"Markel tells the turbulent tale of ‘The Cain and Abel of America’s Heartland’: Dr. John Harvey Kellogg and his younger brother Will Keith Kellogg. They endured a symbiotic and cut-throat fraternal relationship. The bickering brother’s food fights involved years of lawsuits. Both survived into their nineties without ever reconciling, yet they are forever linked to revolutionizing breakfast with ready-to-eat cereals, particularly Kellogg’s Corn Flakes. Physician John was brilliant, narcissistic, and temperamental. He advocated ‘biologic living,’ a holistic approach to wellness and longevity, and was obsessed with body cleanliness and bowel movements. He was a prolific writer, inventor of medical devices, and creator of many new food products who also performed over 22,000 operations and founded the Battle Creek Sanitarium in Michigan (a hospital-spa-hotel complex). Will, a lonely man with exceptional organizational skills, business acumen, and a strong work ethic, toiled for his brother for decades before becoming a titan in the food industry. He was a mass-marketing genius and a philanthropist. Markel’s amazing amalgamation of biography and history, covering the pursuit of health in late-nineteenth- and early twentieth-century America, industrialism, and the invention of cold cereals is adorned with fetching photographs and illustrations. Sibling rivalry has rarely been so dastardly and delectable." — Tony Miksanek, Booklist (starred review)
"The Kelloggs: The Battling Brothers of Battle Creek is the first and last word on the siblings who made a fortune in health and food manufacturing. And battle they did.... Markel has dived deep into archives and brings an impressive knowledge of American cultural and food history to his account." — Matthew Price, Boston Globe (Read the full review)
"Markel, an M.D., Ph.D. and a medical historian, brings both men to life, especially John, with his white suits, celibate marriage, dietary obsessions and embrace of the now discredited field of eugenics. Markel’s at his best writing about medicine, and his accounts of 19th- and early 20th-century hospitals and treatments will make you very glad you live in the 21st." — Mary Ann Gwinn, Seattle Times (Read the full review)
"For 60 years, John Harvey Kellogg—prescient and kooky—was the most famous doctor in America. His life’s work was intertwined with that of his younger brother, Will, who helped run the San before starting the Kellogg cereal company. Their dramatic, poignant family saga is well told by medical historian Howard Markel in The Kelloggs. Jealousy, mistrust, and meanness strained their relationship: They sued each other over the cereal company (Will prevailed); took credit separately for shared accomplishments; and, Markel writes, spurred each other on to greater success than they might have otherwise achieved." — Susan Berfield, Bloomberg News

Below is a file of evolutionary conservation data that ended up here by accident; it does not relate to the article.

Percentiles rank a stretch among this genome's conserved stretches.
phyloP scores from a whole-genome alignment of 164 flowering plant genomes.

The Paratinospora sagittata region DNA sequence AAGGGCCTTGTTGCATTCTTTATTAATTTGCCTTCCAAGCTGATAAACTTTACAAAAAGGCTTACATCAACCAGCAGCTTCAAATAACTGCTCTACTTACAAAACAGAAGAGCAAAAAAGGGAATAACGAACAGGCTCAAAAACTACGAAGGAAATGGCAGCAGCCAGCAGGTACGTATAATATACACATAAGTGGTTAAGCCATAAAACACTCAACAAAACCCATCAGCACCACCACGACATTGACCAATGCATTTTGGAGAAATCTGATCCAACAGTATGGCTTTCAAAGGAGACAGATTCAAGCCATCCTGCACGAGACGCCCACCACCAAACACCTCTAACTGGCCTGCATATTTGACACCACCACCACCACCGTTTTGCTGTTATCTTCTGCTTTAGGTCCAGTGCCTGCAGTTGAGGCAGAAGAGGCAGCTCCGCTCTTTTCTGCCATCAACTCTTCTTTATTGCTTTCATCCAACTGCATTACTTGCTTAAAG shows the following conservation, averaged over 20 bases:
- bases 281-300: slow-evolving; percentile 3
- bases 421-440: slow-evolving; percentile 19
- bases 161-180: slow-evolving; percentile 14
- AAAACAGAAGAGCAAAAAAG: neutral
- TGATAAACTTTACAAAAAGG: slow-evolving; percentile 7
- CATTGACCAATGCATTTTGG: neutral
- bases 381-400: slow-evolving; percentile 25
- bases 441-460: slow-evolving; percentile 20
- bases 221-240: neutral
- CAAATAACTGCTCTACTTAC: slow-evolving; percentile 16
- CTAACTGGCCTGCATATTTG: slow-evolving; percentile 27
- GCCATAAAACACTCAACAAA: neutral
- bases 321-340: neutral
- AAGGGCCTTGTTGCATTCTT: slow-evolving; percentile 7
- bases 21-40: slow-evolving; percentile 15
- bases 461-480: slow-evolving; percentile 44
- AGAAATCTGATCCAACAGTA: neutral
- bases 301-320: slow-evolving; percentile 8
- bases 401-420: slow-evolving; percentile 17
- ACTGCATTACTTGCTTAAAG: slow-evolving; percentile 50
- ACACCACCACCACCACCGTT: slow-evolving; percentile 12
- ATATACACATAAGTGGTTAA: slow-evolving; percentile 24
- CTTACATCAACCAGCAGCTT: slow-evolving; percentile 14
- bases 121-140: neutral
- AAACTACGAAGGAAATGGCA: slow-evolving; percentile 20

"In The Kelloggs, Howard Markel, a physician and professor of the history of medicine at the University of Michigan, tells the fascinating (and intertwined) stories of the brothers, who, it turns out, hated one another…. As Markel examines a rivalry that lasted for 70 years (and made its way into boardrooms and courtrooms), he illuminates medical, nutritional and business practices in the United States at the turn of the 20th century, and the ways in which John and Will were — and were not — men of their times. Breaking with conventional wisdom, Markel reveals, John Kellogg insisted that his patients move about as soon as possible after surgery, and remain hydrated. He warned that fashionable, tight-fitting corsets caused muscle injuries, poor posture, and damage to digestive and reproductive organs. Published in 1922, his book Tobaccoism, or How Tobacco Kills, maintained that cigarette smoking is addictive. Equally prescient were his advocacy of psyllium as a laxative, his studies of soy milk as a treatment for bowel problems in infants, and his role in developing bran cereals, fiber bars and nut foods…. Markel documents the substantial and destructive character flaws and errors of judgment of each of the two brothers. More importantly, he gives them their due." — Glenn C. Altschuler, San Francisco Chronicle (Read the full review)
"In this rollicking tale of family intrigue and inventiveness, Howard Markel traces the lives of the Kellogg brothers, describing how they started the world down the path to packaged foods. This full exegesis of their unseemly personalities makes for a riveting read." — Andrew Solomon
"The story of the Kellogg Brothers is the story of innovation, of determination, and the creation of a giant industry as American business came of age just prior to the Second World War. It is a tale of grit, controversy, faith and the emergence of the 'wellness' movement. In the hands of Markel, a trained historian, physician, seasoned writer and chronicler of America, this tale comes alive. A fabulous read." — Abraham Verghese
"Markel’s The Kelloggs recounts the incredible exploits of the amazing Kellogg Brothers—John and Will—who turned nineteenth-century medicine upside down for the better. Markel does a marvelous job recounting the birth of the Kellogg cereal empire and the Battle Creek sanitarium. An amazing American story!" — Douglas Brinkley
"Howard Markel’s riveting, deeply researched new book covers vast territory: the saga of the squabbling Kellogg brothers (‘magnificent showmen, resolute empire builders, and unwavering visionaries’), their mass-branding of breakfast cereals, their concept of ‘wellness’, and their enormous influence on the diet of millions of Americans. This book arrives at a pivotal moment in our own history when mass-marketing, showmanship and the media deserve particularly deep study. Markel’s incandescent scholarship and his incisive analysis shine through this book. The Kelloggs can certainly be read as a biography of two visionaries (and their extended families), but it also deserves to be read as a case study by generations of future readers." — Siddhartha Mukherjee
"A fascinating look at two people who helped shape a pivotal time." — Publishers Weekly